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Refactor loader #411

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merged 8 commits into from Feb 21, 2019

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@jnordberg
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commented Jan 10, 2019

Fixes #410

Also allows default trace and abort functions to use more efficient getString when available. Tests passing and should be backwards compatible.

@dcodeIO

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commented Jan 10, 2019

While looking at this I figured that it totally makes sense to move the accessors to the memory instance, as it also avoids naming collisions with actual exports naturally. Might be worth to consider dropping backwards compatibility and update the documentation to the new semantics. Wdyt?

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commented Jan 10, 2019

Though, I believe that I had an issue once where it wasn't possible to extend a WebAssembly.Memory with new properties in some VM. Possible that my memory on this isn't correct or that this has been fixed already or something. Unsure.

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commented Jan 11, 2019

Yeah sure, sounds good. Might make sense to create a api compatible wrapper object for the memory instance instead of extending it to avoid any troubles.

@jnordberg jnordberg changed the title Move memory accessors from module to memory instance Refactor loader Jan 11, 2019

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commented Jan 11, 2019

Ported to TypeScript and extracted the helpers out from the module namespace into memory and table wrappers that does not modify the underlying WebAssembly.Memory and WebAssembly.Table instances. Should work in all VMs

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commented Jan 11, 2019

This looks great! I had solved the issue by adding getStringImpl as an export, but this is a lot cleaner.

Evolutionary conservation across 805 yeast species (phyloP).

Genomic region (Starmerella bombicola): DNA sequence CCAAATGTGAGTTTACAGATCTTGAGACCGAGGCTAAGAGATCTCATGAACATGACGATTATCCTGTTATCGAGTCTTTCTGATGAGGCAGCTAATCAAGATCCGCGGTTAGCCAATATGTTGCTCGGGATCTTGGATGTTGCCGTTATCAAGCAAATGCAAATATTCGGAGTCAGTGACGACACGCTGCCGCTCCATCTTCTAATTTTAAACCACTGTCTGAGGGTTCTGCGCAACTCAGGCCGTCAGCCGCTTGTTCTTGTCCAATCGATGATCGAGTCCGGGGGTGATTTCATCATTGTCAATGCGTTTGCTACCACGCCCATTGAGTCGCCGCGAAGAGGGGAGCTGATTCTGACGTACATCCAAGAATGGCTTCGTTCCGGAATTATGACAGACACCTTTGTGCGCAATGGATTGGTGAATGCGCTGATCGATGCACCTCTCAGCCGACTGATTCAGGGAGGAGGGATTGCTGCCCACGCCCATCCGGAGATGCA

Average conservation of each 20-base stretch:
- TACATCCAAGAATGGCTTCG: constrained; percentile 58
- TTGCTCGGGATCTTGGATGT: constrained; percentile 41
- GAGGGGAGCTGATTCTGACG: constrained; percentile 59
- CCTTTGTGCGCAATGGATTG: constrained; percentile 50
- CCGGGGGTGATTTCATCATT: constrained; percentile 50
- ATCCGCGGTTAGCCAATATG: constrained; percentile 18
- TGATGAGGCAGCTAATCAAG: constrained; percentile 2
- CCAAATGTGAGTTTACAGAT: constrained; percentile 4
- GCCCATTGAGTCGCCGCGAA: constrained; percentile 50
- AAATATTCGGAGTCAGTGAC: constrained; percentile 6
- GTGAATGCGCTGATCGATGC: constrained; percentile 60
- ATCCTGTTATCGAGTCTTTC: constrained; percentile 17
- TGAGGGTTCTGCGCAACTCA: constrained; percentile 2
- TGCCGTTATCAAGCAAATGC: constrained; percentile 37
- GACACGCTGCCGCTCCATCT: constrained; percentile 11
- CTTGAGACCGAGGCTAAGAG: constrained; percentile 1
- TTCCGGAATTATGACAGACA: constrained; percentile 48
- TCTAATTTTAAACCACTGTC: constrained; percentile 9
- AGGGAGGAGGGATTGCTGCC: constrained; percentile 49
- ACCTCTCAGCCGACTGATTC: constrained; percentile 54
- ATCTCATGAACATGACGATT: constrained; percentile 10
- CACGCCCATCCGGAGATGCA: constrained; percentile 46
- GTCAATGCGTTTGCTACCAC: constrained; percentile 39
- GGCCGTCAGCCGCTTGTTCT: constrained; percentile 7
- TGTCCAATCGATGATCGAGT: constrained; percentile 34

However, another needed feature for the loader has to do with running multithreaded code. I've been working on a library that implements the web worker API and one important aspect is that each instantiation of a module will copy the data section into memory, which can overwrite shared memory. Thus you need to first create a module with just the data to be instantiated and then use the exported memory for each of the subsequent modules. I had first solved this by hacking at the compile itself to not emit a data section. However, I think the best way to approach this is to use the parser to split a data section and module at load time. This is something that I'm also close to finishing, but am unsure where this all should take place. Your class abstraction might be the key; perhaps my threading library can just extend it to add this feature.

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commented Jan 16, 2019

Looking good so far! Code style should use semicolons, though, because that's essentially what's used everywhere else.

With no immediately useable index.js it might also make sense to separate the project into multiple subprojects first, like one for the compiler, one for the loader, one for the CLI and one for each example or something. Could use lerna or similar for that. Ideas on best practices in this regard?

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commented Jan 21, 2019

Semicolons added

I haven't used lerna before but seen it used in some projects and I like the structure. I think it could be a good option.

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commented Jan 24, 2019

Or let's just add a new dist/assemblyscript-loader.js, ideally together with a .d.ts, that should do for now. Also, please add yourself to NOTICE before I merge :)

@dcodeIO dcodeIO self-requested a review Jan 24, 2019

jnordberg added some commits Jan 27, 2019

@jnordberg jnordberg force-pushed the jnordberg:loader-memory-accessors branch from 366a4ef to 5e2196d Feb 2, 2019

@dcodeIO dcodeIO merged commit bcaf5ef into AssemblyScript:master Feb 21, 2019

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commented Feb 21, 2019

Sorry, took me a while to get to this, mostly because I'd like to actually play around with it a bit on top of master. Thanks! :)

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commented Feb 21, 2019

Hrm, actually, when I opened the loader source locally it instantly went all red due to code style issues (tslint vscode ext), like indentation, missing return types, single quoted strings, redundant public keywords. Really thought I had looked through this more thoroughly before, sorry. Going to revert for now. Let me know if you'd like to tackle those issues.

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